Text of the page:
Builder Horace King left an elegant legacy in Alabama

From bridges to the staircase in the Alabama State Capitol to his stint as an Alabama state representative, Horace King left a legacy that endures

Horace King. Photo courtesy of The Columbus Museum.

On Feb. 3, 1846, the Alabama Legislature approved a bill of emancipation for famed builder Horace King.

Born in bondage on a South Carolina plantation in 1807, he was brought to Alabama in the early 1830s to aide in the construction of the first bridge across the lower Chattahoochee River. A talented craftsman who specialized in heavy-timber construction, King ranked among the most respected builders in the South. During his career he built an estimated 125 structures, mostly bridges, in Alabama, Georgia and Mississippi.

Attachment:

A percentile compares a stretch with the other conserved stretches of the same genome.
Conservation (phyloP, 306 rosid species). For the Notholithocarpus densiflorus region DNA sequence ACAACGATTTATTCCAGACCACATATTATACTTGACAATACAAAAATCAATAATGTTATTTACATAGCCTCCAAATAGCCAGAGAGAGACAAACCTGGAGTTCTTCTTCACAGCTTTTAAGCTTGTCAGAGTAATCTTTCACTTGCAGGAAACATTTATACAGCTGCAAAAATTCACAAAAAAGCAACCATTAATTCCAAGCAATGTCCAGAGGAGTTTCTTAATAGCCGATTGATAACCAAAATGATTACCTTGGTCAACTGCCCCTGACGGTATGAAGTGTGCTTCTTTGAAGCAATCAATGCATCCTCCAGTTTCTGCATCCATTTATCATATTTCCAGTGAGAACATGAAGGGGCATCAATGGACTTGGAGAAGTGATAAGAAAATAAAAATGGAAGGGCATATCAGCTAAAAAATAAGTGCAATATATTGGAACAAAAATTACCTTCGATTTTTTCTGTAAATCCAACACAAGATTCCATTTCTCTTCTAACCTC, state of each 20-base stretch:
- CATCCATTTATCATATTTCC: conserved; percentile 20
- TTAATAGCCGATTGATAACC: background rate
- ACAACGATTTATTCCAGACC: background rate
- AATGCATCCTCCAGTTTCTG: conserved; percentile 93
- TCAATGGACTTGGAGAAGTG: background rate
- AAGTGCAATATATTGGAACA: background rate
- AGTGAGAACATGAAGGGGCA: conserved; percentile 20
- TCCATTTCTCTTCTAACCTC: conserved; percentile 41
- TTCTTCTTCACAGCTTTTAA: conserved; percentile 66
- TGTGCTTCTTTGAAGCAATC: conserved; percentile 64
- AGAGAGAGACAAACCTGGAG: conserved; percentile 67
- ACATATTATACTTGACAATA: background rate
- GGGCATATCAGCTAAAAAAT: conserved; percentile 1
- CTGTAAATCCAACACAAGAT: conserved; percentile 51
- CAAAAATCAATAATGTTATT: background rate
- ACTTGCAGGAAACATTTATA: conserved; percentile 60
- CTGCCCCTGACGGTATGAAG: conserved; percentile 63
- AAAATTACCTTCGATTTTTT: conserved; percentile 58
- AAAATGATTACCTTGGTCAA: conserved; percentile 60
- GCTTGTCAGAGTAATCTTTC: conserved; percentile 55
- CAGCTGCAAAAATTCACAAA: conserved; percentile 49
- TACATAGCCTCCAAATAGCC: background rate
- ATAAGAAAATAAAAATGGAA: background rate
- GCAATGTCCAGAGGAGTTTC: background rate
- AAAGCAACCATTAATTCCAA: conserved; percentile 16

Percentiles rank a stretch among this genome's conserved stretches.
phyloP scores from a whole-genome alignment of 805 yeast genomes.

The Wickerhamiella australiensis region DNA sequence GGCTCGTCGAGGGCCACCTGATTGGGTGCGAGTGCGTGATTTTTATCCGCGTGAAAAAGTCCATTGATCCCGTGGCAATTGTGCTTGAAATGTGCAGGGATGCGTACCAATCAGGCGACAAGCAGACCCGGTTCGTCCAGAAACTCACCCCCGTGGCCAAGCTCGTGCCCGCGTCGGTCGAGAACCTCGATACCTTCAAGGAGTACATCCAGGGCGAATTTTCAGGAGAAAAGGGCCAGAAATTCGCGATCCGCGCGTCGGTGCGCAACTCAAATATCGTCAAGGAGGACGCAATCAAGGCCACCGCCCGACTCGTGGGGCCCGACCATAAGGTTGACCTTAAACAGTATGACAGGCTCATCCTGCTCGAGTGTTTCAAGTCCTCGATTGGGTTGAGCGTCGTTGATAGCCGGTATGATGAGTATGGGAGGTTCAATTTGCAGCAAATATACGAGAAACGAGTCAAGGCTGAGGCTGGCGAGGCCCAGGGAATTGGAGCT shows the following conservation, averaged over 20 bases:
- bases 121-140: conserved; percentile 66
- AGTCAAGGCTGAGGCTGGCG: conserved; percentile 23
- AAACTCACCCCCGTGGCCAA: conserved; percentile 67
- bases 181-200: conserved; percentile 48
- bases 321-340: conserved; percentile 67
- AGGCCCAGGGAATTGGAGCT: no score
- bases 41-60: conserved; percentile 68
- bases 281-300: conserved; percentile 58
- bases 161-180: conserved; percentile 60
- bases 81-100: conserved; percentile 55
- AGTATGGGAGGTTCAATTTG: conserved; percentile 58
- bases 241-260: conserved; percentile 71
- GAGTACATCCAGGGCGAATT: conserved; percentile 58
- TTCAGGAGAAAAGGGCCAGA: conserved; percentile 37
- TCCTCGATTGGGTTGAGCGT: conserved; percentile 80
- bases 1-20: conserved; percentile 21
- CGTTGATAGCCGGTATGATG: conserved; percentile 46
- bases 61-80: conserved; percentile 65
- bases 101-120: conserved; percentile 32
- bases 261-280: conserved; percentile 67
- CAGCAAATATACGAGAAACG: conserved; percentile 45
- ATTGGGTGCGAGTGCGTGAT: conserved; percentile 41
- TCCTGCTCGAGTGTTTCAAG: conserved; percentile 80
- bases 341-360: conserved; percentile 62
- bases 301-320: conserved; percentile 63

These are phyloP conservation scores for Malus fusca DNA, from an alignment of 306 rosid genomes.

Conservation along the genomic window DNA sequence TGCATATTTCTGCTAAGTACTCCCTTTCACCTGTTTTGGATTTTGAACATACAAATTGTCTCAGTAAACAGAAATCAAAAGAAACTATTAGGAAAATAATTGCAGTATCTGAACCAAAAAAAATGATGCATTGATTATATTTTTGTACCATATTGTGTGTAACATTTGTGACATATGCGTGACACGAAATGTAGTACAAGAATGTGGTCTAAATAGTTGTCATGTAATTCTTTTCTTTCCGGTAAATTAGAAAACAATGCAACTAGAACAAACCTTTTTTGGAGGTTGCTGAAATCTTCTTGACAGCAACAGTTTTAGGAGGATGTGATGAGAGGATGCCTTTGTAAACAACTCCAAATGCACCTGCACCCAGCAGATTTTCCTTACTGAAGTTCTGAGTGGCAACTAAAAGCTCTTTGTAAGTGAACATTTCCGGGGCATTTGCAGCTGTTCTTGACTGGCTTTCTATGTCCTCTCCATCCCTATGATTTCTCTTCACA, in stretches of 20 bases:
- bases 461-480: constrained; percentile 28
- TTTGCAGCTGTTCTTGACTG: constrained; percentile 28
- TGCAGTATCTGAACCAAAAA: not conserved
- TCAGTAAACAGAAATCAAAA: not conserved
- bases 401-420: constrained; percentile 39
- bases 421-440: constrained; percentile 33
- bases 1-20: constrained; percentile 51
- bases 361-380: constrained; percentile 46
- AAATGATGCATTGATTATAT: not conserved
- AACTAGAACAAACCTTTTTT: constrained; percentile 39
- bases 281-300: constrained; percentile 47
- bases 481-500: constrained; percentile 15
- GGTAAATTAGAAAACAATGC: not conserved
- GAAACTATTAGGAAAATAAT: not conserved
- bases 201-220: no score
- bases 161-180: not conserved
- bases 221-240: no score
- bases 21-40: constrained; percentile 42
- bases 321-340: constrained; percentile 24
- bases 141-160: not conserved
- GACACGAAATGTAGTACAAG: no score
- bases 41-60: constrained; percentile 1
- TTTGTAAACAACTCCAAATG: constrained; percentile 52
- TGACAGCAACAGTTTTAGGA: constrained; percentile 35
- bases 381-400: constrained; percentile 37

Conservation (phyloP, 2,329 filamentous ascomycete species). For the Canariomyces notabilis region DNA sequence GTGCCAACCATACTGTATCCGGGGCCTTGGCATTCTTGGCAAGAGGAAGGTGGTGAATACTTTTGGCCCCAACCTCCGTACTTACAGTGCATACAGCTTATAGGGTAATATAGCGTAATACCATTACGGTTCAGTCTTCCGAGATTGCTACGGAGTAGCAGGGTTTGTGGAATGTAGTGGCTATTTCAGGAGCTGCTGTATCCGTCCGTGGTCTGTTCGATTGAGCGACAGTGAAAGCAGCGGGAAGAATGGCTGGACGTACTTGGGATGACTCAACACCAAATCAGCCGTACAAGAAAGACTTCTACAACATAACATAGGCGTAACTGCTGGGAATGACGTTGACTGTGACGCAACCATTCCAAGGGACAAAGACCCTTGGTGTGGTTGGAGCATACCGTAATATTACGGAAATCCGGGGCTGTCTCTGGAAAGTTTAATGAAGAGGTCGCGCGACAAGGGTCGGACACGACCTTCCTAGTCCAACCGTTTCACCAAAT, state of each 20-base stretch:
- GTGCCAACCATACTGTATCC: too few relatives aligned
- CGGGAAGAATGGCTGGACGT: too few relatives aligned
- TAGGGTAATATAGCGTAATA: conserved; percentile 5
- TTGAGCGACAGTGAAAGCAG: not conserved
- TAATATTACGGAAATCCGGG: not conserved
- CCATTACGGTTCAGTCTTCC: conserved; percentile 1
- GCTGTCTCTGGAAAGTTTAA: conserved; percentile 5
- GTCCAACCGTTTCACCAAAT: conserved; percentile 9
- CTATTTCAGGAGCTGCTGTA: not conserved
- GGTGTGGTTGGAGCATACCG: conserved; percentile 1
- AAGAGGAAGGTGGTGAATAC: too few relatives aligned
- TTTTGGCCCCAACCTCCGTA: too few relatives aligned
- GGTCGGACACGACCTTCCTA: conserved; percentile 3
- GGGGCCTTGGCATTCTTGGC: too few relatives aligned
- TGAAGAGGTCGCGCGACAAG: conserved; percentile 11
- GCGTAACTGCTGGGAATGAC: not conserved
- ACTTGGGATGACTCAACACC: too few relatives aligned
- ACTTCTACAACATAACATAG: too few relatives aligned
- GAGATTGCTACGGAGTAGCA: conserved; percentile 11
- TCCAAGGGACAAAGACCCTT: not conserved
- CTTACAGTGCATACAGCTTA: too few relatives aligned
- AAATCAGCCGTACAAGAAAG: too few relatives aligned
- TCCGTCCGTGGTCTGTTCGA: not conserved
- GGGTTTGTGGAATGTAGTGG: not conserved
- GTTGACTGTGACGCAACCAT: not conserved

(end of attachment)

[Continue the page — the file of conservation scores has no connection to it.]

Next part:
The sturdy, gravity-defying wooden bridges of Horace King were marvels of construction. They helped to connect communities and expand commerce in the first decades of widespread white settlement along Alabama’s southeastern border. Still, we know virtually nothing about King’s early life. In the 1830s, when he was about 25, King was sold to South Carolina builder John Godwin.

King may have learned techniques of the building trade from Godwin. By most accounts, though, he seemed to possess the intuitive skills necessary to become a renowned craftsman on his own. For his part, Godwin discerned the depths of King’s abilities early on and treated him more as apprentice than an enslaved workman. Their decades-long partnership — spanning King’s time in bondage and as a free man — lasted until Godwin’s death in 1859.